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China wants code of conduct governing South China Sea to remove Japan, U.S. from region

China and the ten member states of the Association of Southeast Asia Nations (ASEAN) are rushing to create a “code of conduct (COC)” in order to prevent conflicts in the South China Sea. The COC initially aimed to regulate aggressive actions, including China’s construction of military facilities, but Beijing is proposing the COC include removing Japan and the U.S. from the South China Sea. This may prevent Japan from facilitating partnerships with ASEAN in resource development and holding joint military exercises there.

 

In 2002, China and ASEAN signed the Declaration on the Conduct of Parties (DOC) in the South China Sea, where they reaffirmed the United Nations Convention on the Law of the Sea and other universal international laws and respect for freedom of navigation and overflight in and above the South China Sea. The DOC also emphasized that the “adoption of a COC will further promote regional peace and stability” and stipulated a commitment to its attainment.  

 

The DOC did not include a binding text that would restrict China’s activities. Japan, the U.S. and other nations had expected a COC, which China and ASEAN were to work out, to set binding rules to prevent conflicts.

 

China and ASEAN agreed in May 2017 to enter negotiations on the creation of a COC. In August 2018, they complied a draft text listing each other’s position at the China-ASEAN foreign ministerial meeting to begin coordination at the working level. On July 31, 2019, they announced the completion of the first stage of COC formulation work at their foreign ministerial meeting.

 

The Japanese government collected information on the draft and found it disappointing.

 

According to what the Japanese government has learned, the draft text contains no binding language and does not discuss a specific mechanism on conflict prevention. In addition, China proposed making it mandatory for all parties to ban maritime economic cooperation with companies outside the region and to regulate joint military exercises with countries outside the region.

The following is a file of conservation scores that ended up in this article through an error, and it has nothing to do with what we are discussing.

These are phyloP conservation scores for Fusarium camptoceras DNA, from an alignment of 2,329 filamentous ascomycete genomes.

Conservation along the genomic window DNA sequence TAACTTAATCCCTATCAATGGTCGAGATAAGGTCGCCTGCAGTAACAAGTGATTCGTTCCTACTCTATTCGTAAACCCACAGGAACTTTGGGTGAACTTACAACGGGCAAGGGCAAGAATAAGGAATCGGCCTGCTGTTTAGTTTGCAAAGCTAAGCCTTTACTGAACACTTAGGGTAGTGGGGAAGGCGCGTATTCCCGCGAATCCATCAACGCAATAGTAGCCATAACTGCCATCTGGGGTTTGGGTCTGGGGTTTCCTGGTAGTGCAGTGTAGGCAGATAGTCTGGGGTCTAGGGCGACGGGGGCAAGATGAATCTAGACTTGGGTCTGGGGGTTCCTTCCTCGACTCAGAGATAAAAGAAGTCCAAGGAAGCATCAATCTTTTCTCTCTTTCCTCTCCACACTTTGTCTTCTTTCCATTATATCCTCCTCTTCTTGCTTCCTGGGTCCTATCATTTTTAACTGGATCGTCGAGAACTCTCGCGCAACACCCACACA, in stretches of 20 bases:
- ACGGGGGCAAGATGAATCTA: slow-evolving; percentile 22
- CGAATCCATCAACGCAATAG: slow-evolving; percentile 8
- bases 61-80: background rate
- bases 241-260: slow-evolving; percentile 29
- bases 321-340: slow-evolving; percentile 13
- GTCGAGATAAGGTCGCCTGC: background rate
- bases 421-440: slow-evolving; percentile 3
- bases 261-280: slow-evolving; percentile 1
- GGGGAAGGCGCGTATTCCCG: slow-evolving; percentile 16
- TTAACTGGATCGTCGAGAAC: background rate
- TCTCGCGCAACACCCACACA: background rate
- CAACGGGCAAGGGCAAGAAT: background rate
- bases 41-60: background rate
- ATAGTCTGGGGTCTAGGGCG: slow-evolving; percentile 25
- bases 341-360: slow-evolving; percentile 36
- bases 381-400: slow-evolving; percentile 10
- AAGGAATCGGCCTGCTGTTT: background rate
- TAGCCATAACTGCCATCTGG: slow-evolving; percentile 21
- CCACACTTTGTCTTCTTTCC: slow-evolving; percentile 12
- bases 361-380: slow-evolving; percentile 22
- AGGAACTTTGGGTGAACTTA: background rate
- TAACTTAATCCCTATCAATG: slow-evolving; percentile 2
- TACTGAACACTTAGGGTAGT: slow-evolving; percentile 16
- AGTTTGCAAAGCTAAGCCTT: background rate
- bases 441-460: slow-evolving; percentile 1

A source close to the Japanese government pointed out that “China aims to bind ASEAN with rules that serve its own interests and to eliminate and restrict the engagement of third nations in the South China Sea.” At the East Asia Summit held on Nov. 4, Prime Minister Shinzo Abe, with China in mind, warned that “the [COC] must comply with international law and must not violate the legitimate rights and interests of any of the parties concerned.”

 

The COC will be created by China and ASEAN. Japan and the U.S. cannot become directly involved in the process. If a COC that caters to the demands of China is created, Japan and the U.S. might not be able to conduct resource development in the South China Sea with ASEAN nations. And if Japan wants to hold a joint military exercise with ASEAN partners, it may require the prior consent of China. How negotiations between China and ASEAN will develop will become critical to Japan. (Abridged)

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